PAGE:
AP Psychology Notes

Chapter 2: Methods

  1. Overview
    1. Hindsight Bias
      1. Upon hearing research findings, the tendency to believe that you knew it all along
    2. Applied Research
      1. Has clear, practical applications
    3. Basic Research
      1. Explores questions that are of interest to psychologists
      2. Not intended to have immediate real world applications
  2. Terminology
    1. Hypothesis
      1. Expresses a relationship between two variables
    2. Variables
      1. The dependent variable depends on the independent variable
      2. >
      3. Things that can vary among the participants in the research
    3. Theory
      1. Aims to explain some phenomenon
      2. Allows researchers to generate testable hypotheses with the hope of collecting data that support the theory
    4. Operational Definitions
      1. Explanations of how variables will be measured
    5. Validity and Reliability
      1. Research is valid when:
        1. it measures what the researcher set out to measure
        2. it is accurate
      2. Research is reliable when:
        1. it can be replicated
        2. it is consistent
    6. Participants (Subjects)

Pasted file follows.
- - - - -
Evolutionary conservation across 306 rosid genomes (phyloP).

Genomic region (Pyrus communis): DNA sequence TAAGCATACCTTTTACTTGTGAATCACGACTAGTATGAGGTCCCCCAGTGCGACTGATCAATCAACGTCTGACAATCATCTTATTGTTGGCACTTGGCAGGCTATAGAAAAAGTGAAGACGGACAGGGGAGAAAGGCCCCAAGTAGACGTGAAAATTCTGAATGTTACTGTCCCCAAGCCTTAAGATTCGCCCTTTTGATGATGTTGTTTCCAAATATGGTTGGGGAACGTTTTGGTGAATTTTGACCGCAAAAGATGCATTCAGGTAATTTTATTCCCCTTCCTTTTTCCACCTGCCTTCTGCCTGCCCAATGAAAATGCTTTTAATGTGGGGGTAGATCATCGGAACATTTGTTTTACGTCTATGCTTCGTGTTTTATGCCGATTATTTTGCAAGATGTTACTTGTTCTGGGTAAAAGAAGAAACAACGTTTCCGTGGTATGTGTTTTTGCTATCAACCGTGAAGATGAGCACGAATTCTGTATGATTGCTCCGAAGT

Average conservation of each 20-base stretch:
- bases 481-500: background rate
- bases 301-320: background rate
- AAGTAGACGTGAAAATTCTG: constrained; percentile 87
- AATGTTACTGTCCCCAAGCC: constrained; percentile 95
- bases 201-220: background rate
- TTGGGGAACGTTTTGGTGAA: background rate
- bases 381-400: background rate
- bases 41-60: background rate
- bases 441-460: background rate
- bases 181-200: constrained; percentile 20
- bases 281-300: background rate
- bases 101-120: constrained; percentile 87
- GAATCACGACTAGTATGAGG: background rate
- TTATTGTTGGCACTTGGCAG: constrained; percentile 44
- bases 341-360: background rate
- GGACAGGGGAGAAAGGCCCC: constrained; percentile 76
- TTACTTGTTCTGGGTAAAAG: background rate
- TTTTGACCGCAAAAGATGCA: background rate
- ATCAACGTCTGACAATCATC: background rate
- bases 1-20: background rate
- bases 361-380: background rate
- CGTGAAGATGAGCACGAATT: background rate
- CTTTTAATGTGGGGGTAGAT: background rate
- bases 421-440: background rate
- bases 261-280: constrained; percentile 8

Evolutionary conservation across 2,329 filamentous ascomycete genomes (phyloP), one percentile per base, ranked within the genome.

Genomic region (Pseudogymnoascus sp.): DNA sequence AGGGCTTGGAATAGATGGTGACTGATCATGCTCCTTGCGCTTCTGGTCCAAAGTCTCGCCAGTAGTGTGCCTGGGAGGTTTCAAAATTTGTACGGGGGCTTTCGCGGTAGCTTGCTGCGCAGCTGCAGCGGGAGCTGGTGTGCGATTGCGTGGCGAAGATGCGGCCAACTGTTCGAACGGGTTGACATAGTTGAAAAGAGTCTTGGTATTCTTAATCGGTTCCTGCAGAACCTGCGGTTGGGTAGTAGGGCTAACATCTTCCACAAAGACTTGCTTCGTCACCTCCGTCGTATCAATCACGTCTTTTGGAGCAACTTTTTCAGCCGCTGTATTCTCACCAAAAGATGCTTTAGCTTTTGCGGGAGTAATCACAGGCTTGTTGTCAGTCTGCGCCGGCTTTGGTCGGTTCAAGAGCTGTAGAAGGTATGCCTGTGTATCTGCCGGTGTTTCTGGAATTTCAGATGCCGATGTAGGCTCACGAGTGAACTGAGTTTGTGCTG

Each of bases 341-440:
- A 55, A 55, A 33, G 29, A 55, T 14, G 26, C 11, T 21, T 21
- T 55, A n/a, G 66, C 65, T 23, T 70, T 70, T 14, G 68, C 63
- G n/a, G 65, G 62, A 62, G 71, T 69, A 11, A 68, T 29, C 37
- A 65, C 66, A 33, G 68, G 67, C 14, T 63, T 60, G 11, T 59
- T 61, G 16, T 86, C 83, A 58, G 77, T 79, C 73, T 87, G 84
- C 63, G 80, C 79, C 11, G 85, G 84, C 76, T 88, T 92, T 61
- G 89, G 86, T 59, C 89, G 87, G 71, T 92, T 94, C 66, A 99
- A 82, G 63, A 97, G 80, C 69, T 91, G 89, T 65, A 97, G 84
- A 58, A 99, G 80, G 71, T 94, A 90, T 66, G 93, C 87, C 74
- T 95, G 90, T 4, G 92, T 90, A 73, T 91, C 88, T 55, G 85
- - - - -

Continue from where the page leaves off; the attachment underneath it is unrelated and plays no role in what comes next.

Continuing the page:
1. The individuals on which the research will be conducted
    7. Sampling
      1. The process by which participants are selected
    8. ​Sample
      1. ​The group of participants
    9. ​Population
      1. ​Includes anyone or anything that could possibly be selected in the sample
    10. ​Random Selection
      1. ​Every member of the population has an equal chance of being selected
      2. ​​Increases the likelihood of a representative sample
      3. Allows researchers to generalize about their results
    11. ​Stratified Sampling
      1. ​Allows a researcher to ensure that the sample represents the population on some criteria (ex. race)
      2. Sample size uses proportions equal to that of the population
  3. ​​Experimental Method
    1. ​Laboratory Experiments
      1. ​​​Conducted in a lab
      2. Advantage- highly controlled
    2. ​Field Experiments
      1. ​Conducted out in the world
      2. Advantage- more realistic
    3. ​Experiment
      1. ​Only way to show a cause-effect relationship
      2. Preferred research method
    4. ​Confounding Variables
      1. ​Any difference between the experimental and control conditions that could affect the dependent variable
        1. ​(other than the independent variable)
    5. ​​Assignment
      1. ​The process by which participants are put into the experimental or control group
    6. ​Random Assignment
      1. ​Each participant has an equal chance of being placed into any group